Assessment of Food Security System of Armenia: Market Functionality and Supply Chain Dynamics
The Republican Union of Employers of Armenia (RUEA) in cooperation with the World Food Programme of the United Nations during August, 2020 to June, 2021 developed and implemented a study on food security system in Armenia.
The study was co-sponsored by the Republican Union of Employers of Armenia and the UN World Food Programme.
This systematic study assessed the food security system in Armenia during crises, especially during the months of the COVID-19 pandemic, and established knowledge base for contribution to future food security new policy developments in Armenia.
The research team studied food security system in Armenia and examined the policy framework and legislation, market functionality and supply chain dynamics of food and essential non-food items. In particular, the study assessed the strengths, weaknesses, contradictions of the food security policy and legislation, food market and supply chain stability and resilience in the event of disasters in Armenia, such as during the 44-day war in Nagorno-Karabakh, or the global COVID-19 pandemic, as well as the extent of the dependence of food supply chains on external factors. The study also examined the challenges faced by agribusinesses in Armenia during COVID-19.
The study examined food security in three levels in Armenia: at the country level, marz/region-level and marz-center cities of Armenia. The analyses discussed the specificities of food security problems at each of these levels and suggested recommendations for their possible solutions.
Because food security issues are unique to seasons of the year, the research team constructed the study in 3 phases so as to also investigate and address seasonal dynamics: spring-summer, fall and winter.
This multi-stage study used triangulation of several methods:
- 4222 standardized survey interviews with traders in Yerevan and all regions of Armenia,
- Spring-summer (1378 survey interviews)
- Autumn (1444 survey interviews
- Winter (1400 s survey interviews)
- 232 standardized surveys with suppliers, importers, distributors and food processing companies,
- Spring-summer (56 survey interviews)
- Autumn (76 survey interviews)
- Winter (100 survey interviews)
- 500 electronic standardized surveys with agribusinesses,
- 211 in-depth interviews with select traders, suppliers, marz-governors, mayors, policy-makers, food security experts,
- analysis of legislation, food security policy frameworks, statistics, and related literature.
During the assessment, the Republican Union of Employers of Armenia also developed and tested methodology for future regular assessments of food security in Armenia.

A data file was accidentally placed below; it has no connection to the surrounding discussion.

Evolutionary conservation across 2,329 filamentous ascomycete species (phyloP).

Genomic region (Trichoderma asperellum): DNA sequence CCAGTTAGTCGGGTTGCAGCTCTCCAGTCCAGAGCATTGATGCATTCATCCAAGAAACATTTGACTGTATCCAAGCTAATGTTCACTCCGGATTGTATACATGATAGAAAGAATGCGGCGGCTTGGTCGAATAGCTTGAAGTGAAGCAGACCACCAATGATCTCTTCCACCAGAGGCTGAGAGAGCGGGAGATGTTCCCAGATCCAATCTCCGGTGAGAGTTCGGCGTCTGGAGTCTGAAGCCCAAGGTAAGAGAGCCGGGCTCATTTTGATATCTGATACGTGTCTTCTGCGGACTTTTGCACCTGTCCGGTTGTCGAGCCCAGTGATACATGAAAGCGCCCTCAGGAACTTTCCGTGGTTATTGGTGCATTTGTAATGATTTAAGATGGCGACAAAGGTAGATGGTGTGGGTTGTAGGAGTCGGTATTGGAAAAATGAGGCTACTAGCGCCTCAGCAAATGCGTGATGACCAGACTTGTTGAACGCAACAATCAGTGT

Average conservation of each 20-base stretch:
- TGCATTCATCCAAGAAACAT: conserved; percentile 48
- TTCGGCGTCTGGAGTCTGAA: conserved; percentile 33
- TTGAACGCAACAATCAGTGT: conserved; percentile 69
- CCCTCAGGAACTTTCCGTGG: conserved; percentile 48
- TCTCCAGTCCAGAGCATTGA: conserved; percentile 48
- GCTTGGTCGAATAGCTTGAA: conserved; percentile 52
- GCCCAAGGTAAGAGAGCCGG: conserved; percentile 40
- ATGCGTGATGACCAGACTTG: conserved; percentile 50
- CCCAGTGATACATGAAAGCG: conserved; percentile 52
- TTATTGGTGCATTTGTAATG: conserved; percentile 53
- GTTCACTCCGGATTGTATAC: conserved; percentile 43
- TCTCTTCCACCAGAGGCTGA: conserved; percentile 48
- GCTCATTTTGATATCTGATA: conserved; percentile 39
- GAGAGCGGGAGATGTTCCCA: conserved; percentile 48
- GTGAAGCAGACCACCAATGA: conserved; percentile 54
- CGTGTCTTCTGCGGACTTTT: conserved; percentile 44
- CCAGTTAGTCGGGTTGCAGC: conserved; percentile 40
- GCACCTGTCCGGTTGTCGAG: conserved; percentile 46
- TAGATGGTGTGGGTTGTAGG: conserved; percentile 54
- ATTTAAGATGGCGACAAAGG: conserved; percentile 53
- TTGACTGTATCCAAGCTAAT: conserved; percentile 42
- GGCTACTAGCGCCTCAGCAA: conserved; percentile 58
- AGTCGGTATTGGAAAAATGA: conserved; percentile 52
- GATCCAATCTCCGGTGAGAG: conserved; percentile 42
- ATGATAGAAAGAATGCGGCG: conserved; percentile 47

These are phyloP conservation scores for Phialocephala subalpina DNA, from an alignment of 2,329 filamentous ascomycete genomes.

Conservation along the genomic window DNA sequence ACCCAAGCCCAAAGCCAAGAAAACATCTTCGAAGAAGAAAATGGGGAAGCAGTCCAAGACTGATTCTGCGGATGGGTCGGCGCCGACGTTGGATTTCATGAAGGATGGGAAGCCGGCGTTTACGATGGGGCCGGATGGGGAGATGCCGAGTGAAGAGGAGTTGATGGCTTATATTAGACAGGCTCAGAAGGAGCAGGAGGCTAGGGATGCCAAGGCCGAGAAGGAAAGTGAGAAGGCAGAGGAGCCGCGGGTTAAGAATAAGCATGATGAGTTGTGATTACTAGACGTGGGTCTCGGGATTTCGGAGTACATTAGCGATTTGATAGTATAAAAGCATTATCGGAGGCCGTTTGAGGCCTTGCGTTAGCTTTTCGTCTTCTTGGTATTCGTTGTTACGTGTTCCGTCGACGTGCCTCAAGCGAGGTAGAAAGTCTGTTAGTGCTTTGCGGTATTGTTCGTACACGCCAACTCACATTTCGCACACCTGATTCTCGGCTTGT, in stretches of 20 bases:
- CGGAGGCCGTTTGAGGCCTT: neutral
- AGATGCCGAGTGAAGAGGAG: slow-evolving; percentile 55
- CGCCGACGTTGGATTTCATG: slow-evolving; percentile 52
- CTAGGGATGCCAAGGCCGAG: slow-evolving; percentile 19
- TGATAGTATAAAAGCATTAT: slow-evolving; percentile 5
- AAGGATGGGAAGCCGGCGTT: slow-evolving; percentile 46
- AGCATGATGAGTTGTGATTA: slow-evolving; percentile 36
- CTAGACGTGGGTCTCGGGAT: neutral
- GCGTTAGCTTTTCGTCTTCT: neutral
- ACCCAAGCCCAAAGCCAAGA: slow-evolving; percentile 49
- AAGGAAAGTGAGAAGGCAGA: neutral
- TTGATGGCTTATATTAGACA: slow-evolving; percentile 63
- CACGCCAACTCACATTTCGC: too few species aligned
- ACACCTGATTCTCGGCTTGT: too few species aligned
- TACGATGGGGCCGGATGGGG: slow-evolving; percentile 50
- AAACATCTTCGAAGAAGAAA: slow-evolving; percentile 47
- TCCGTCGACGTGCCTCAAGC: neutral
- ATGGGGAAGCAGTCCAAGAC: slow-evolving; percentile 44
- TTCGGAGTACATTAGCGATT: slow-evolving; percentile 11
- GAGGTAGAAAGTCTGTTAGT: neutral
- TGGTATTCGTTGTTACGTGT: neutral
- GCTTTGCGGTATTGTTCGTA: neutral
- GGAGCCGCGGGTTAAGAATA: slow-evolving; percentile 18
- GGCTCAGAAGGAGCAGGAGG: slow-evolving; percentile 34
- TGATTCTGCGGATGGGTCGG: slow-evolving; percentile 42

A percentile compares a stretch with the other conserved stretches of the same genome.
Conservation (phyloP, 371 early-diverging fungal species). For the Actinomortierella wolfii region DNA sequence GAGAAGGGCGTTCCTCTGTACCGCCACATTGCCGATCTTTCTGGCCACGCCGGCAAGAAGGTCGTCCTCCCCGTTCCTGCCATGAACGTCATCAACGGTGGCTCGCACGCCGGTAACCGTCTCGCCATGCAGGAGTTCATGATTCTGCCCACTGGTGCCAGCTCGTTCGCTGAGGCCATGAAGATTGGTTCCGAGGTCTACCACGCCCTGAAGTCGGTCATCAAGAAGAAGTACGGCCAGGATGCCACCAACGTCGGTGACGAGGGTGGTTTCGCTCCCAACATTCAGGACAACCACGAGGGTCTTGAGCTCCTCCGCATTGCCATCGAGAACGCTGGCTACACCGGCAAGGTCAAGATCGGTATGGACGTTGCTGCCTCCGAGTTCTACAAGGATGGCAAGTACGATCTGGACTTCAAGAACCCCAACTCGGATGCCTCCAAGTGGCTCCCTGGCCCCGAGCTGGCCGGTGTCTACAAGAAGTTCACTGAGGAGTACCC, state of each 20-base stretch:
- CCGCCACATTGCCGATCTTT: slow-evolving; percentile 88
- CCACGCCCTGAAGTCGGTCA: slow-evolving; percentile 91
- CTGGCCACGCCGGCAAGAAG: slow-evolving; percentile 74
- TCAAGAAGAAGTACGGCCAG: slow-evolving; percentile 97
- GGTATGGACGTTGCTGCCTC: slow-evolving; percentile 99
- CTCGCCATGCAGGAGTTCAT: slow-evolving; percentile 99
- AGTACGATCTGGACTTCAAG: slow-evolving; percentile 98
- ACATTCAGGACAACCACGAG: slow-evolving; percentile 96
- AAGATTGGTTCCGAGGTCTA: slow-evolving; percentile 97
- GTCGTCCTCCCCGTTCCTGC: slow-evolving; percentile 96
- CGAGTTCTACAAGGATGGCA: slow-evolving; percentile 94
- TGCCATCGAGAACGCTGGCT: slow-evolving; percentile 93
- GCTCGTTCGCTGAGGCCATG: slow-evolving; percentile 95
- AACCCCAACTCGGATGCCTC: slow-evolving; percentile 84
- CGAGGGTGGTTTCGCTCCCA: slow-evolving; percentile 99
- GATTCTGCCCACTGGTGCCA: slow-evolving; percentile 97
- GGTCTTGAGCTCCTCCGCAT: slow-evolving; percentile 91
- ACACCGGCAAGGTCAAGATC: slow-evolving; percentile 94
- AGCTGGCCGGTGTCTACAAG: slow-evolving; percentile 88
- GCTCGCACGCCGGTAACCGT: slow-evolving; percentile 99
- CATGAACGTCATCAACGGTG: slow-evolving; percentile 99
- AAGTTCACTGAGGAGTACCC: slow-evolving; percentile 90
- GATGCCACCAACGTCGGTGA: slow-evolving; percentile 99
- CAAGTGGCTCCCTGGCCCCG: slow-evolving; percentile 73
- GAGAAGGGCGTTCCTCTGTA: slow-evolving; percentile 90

The research showed that in Armenia, unlike developed countries in the West, COVID-19 did not create food shortage problems. This was particularly due to the fact that consumption in Armenia decreased during COVID-19 as the purchasing power of the population declined. Also, most shops in Armenia are small and have limited infrastructure and hence, small stockpiles of inventory. This in turn forces shops to replenish their stockpiles frequently, but in small quantities. The frequent replenishment of inventory, albeit in small amounts, gives flexibility to traders to quickly react and adapt to consumer demand changes.
This finding should not be interpreted that Armenia does not have a food security vulnerability. Armenia's main vulnerability is in its supply system, which is not diversified and depends on a handful of countries. Changes in prices of raw materials and products in those countries affect the prices in Armenia. Thus, food security vulnerabilities in Armenia are manifested in terms of price volatility rather than product deficit.
The analysis also revealed that food security policy in Armenia is also limited and has narrow conceptualization of food security. Namely, food security is conceptualized within only agriculture. Meanwhile, vulnerabilities of food security in Armenia are related to the development of other sectors of the economy. For example to ensure sound infrastructure it is important to have water reservoirs, irrigation system, food refrigeration systems, transportation systems, packaging and marketing, etc. Many sectors of the economy contribute to the food production value chain, and food security is inevitably linked to the development of several sectors of the economy in Armenia.
Therefore, food security policy is a cornerstone that links other sectors of the economy and around which many economic sectors can be linked to develop. Thus, in order to develop food security in Armenia, food security policy must be conceptualized as to how to develop food security in Armenia so that it also includes and develops other sectors of the Armenian economy.
PUBLICATIONS FROM THIS ASSESSMENT:
- Assessment of Food Security System of Armenia: Market Functionality and Supply Chain Dynamics. Summer, 2020.
- Assessment of Food Security System of Armenia: Market Functionality and Supply Chain Dynamics. Summer and Autumn Seasons, 2020.
- Assessment of Food Security System of Armenia: Market Functionality and Supply Chain Dynamics. Summer, Autumn and Winter Seasons 2020-2021.
- Food Security System in Armenia: Policy over Years, Market Functionality, Supply Chains. December, 2020.
- Food Security in Marzes of Armenia. May, 2021.
- Food Security and One Year of COVID-19 in Armenia: Market Functionality and Supply Chain Dynamics. June, 2021.
- Overview of Armenia’s Food Security Policy and Action Plans, 1991-2021. June, 2021.
- The Strategy on Main Directions Ensuring the Economic Development of the Agricultural Sector of Armenia for 2020-2030. June, 2021